The iPod with my 64-ohm Sennheiser HD280 Pros is sweet--bass is vastly improved, and the efficiency of those big cans means you hardly have to crank the volume. You stay well away from the distortion zone.

If you really want to hear what the iPod can do, use high-bitrate compression or lossless compression and play it into your stereo. The high-impedance load preserves all of the iPod's fidelity, even with the EQ on. And if you want startling fidelity when you're on the go, with headphones of any type, invest in a headphone amplifier. About the size of an Altoids tin, these things can crank up to half a watt into your headphones. Not that you need that much, but they offload the iPod's load-sensitive output stage and do all the heavy lifting.

You don't need a headphone amp when you're jogging or in other noisy environments, but when you want to get down with your music, it elevates your iPod to its fullest potential.


More to come....

Posted by machrone at May 26, 2010 01:36 PM

Comments

Thanks for info on iPod fidelity, as an old hi-fi buff (really old - - - I built my first reciever from a Heath kit in 1959) I've always wanted more info on the fidelity of MP3 players.

Does anyone manufactuer a MP3 player that is made to work only with a hi-fi reciever? You know, with a large display and full size controls (that do everything small MP3 player controls do and hopefully more) and compatible fidelity.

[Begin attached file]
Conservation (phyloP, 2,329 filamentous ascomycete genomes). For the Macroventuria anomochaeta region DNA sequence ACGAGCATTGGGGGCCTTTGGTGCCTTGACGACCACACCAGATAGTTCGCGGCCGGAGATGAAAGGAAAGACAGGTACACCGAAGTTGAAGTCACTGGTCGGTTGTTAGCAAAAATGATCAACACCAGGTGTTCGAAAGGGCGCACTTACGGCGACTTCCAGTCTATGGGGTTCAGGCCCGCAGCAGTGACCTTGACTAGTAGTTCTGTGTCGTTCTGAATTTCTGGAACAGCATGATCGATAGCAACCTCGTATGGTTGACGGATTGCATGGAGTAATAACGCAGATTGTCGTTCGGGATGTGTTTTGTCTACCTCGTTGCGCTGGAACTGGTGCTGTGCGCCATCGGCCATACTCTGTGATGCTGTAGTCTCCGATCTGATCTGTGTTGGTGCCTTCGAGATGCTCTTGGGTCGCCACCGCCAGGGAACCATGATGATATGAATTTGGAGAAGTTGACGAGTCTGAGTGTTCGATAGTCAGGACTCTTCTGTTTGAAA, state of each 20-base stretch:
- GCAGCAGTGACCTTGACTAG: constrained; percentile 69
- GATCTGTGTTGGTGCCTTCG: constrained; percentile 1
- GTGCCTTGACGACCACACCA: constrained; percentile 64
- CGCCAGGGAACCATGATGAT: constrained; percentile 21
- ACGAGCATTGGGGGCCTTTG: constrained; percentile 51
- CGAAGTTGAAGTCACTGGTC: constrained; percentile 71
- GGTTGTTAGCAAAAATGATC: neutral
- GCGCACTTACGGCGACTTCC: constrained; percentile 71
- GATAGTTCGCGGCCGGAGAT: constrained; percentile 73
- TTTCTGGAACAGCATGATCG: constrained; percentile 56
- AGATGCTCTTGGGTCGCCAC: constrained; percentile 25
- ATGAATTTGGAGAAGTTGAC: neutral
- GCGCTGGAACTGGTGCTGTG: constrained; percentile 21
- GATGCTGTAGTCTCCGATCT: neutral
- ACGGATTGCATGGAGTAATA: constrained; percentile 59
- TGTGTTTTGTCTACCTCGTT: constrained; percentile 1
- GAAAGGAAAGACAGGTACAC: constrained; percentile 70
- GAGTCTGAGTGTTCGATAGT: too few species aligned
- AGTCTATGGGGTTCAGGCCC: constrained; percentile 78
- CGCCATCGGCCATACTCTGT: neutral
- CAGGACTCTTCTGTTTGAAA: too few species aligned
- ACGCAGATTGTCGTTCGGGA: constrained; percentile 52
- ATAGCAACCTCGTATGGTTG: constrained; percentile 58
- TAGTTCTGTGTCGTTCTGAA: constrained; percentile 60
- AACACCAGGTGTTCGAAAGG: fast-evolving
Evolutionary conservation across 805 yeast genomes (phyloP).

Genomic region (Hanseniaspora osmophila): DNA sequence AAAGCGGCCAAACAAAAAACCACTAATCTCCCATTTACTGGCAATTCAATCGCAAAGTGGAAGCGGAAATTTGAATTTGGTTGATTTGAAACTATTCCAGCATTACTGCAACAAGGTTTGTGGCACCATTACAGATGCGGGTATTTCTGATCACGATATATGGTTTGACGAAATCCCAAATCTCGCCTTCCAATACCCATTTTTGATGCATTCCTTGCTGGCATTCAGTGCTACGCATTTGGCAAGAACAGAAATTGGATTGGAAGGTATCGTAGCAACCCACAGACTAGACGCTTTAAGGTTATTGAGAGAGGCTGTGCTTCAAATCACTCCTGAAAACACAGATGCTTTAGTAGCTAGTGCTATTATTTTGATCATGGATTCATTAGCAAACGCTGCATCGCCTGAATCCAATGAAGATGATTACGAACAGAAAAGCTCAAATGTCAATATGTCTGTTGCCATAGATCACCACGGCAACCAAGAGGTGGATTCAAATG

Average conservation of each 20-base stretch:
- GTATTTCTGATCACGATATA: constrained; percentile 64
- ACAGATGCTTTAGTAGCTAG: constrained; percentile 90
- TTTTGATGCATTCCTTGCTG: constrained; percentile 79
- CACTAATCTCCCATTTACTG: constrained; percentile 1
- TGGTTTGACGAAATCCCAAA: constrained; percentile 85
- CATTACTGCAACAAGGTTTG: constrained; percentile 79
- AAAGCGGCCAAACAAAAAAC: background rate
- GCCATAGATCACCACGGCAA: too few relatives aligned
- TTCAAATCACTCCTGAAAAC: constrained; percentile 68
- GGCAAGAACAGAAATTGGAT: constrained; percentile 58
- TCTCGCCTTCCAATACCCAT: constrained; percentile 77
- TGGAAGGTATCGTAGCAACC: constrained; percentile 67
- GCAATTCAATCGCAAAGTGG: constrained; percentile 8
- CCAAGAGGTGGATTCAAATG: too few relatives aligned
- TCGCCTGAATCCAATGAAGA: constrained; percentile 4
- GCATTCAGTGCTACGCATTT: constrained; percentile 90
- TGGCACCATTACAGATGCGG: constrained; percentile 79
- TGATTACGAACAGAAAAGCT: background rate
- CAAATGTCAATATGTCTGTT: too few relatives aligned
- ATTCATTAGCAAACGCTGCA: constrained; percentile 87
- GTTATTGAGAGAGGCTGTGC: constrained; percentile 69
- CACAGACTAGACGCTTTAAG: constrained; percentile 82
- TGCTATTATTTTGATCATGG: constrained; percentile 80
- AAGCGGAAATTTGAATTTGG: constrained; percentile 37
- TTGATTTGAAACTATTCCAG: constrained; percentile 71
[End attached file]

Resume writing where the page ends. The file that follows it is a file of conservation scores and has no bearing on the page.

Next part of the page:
Thanks for any feedback,
Bill

Posted by: Bill Clarke at July 30, 2005 05:20 PM

Ok, I see you did you 'thing' here ... But I have something to tell you ... Not everything is analysed in charts and ratings ... the iPod's are byfar one of the worst MP3 Players made ever ...

Posted by: Mohammed at September 30, 2005 06:56 PM

This is the first other person I've seen to complain about the bass response of the iPods, which I found to be, er... "deeply" unsatisfactory when I borrowed a friend's iPod mini. Even with the bass boosted with the EQ (now, after seeing Bill's graphs, I know why). For me, plugging in a better set of headphone (Sony MDMs) didn't improve things as much as I would have liked - maybe the impedance wasn't that high, though.

I think Bill's "moral" is dead-on, except I'd phrase it more sarcastically: consumers are sheep, and the Apple marketing department are geniuses.

Posted by: Warren Sirota at November 17, 2005 03:12 PM